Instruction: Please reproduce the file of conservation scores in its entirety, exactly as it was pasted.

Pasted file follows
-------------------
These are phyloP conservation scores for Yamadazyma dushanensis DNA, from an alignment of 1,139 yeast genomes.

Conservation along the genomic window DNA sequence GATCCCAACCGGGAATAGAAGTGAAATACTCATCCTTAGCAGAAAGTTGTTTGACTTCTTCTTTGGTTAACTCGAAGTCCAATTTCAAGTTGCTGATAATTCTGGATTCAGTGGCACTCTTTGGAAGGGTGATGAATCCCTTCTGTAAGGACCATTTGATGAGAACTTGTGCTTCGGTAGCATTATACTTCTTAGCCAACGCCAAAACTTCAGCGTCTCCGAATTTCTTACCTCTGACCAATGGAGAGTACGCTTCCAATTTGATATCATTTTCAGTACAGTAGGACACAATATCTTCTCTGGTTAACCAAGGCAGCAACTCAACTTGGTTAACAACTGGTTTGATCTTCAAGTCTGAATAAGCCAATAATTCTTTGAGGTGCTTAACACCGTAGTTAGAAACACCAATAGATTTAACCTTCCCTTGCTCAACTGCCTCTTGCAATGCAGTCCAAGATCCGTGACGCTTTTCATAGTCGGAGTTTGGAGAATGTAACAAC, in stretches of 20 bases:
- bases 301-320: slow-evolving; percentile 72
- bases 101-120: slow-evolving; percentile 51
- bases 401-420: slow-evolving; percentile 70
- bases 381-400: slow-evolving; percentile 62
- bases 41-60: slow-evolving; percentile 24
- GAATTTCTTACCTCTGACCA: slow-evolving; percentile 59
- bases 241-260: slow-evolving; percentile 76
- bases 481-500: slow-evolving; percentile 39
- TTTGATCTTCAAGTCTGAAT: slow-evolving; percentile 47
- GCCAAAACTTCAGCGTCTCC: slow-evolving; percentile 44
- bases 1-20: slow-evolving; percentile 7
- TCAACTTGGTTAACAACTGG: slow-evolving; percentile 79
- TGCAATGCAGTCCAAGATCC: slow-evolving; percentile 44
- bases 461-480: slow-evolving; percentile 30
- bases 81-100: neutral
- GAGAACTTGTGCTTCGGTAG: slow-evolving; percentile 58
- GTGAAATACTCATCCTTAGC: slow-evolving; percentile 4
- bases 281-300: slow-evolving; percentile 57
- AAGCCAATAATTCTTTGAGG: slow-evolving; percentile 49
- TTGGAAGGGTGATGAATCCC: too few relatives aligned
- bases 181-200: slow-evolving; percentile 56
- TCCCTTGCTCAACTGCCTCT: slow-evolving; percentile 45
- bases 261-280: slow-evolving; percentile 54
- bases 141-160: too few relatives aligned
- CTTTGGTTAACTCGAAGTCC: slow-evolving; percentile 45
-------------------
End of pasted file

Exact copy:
These are phyloP conservation scores for Yamadazyma dushanensis DNA, from an alignment of 1,139 yeast genomes.

Conservation along the genomic window DNA sequence GATCCCAACCGGGAATAGAAGTGAAATACTCATCCTTAGCAGAAAGTTGTTTGACTTCTTCTTTGGTTAACTCGAAGTCCAATTTCAAGTTGCTGATAATTCTGGATTCAGTGGCACTCTTTGGAAGGGTGATGAATCCCTTCTGTAAGGACCATTTGATGAGAACTTGTGCTTCGGTAGCATTATACTTCTTAGCCAACGCCAAAACTTCAGCGTCTCCGAATTTCTTACCTCTGACCAATGGAGAGTACGCTTCCAATTTGATATCATTTTCAGTACAGTAGGACACAATATCTTCTCTGGTTAACCAAGGCAGCAACTCAACTTGGTTAACAACTGGTTTGATCTTCAAGTCTGAATAAGCCAATAATTCTTTGAGGTGCTTAACACCGTAGTTAGAAACACCAATAGATTTAACCTTCCCTTGCTCAACTGCCTCTTGCAATGCAGTCCAAGATCCGTGACGCTTTTCATAGTCGGAGTTTGGAGAATGTAACAAC, in stretches of 20 bases:
- bases 301-320: slow-evolving; percentile 72
- bases 101-120: slow-evolving; percentile 51
- bases 401-420: slow-evolving; percentile 70
- bases 381-400: slow-evolving; percentile 62
- bases 41-60: slow-evolving; percentile 24
- GAATTTCTTACCTCTGACCA: slow-evolving; percentile 59
- bases 241-260: slow-evolving; percentile 76
- bases 481-500: slow-evolving; percentile 39
- TTTGATCTTCAAGTCTGAAT: slow-evolving; percentile 47
- GCCAAAACTTCAGCGTCTCC: slow-evolving; percentile 44
- bases 1-20: slow-evolving; percentile 7
- TCAACTTGGTTAACAACTGG: slow-evolving; percentile 79
- TGCAATGCAGTCCAAGATCC: slow-evolving; percentile 44
- bases 461-480: slow-evolving; percentile 30
- bases 81-100: neutral
- GAGAACTTGTGCTTCGGTAG: slow-evolving; percentile 58
- GTGAAATACTCATCCTTAGC: slow-evolving; percentile 4
- bases 281-300: slow-evolving; percentile 57
- AAGCCAATAATTCTTTGAGG: slow-evolving; percentile 49
- TTGGAAGGGTGATGAATCCC: too few relatives aligned
- bases 181-200: slow-evolving; percentile 56
- TCCCTTGCTCAACTGCCTCT: slow-evolving; percentile 45
- bases 261-280: slow-evolving; percentile 54
- bases 141-160: too few relatives aligned
- CTTTGGTTAACTCGAAGTCC: slow-evolving; percentile 45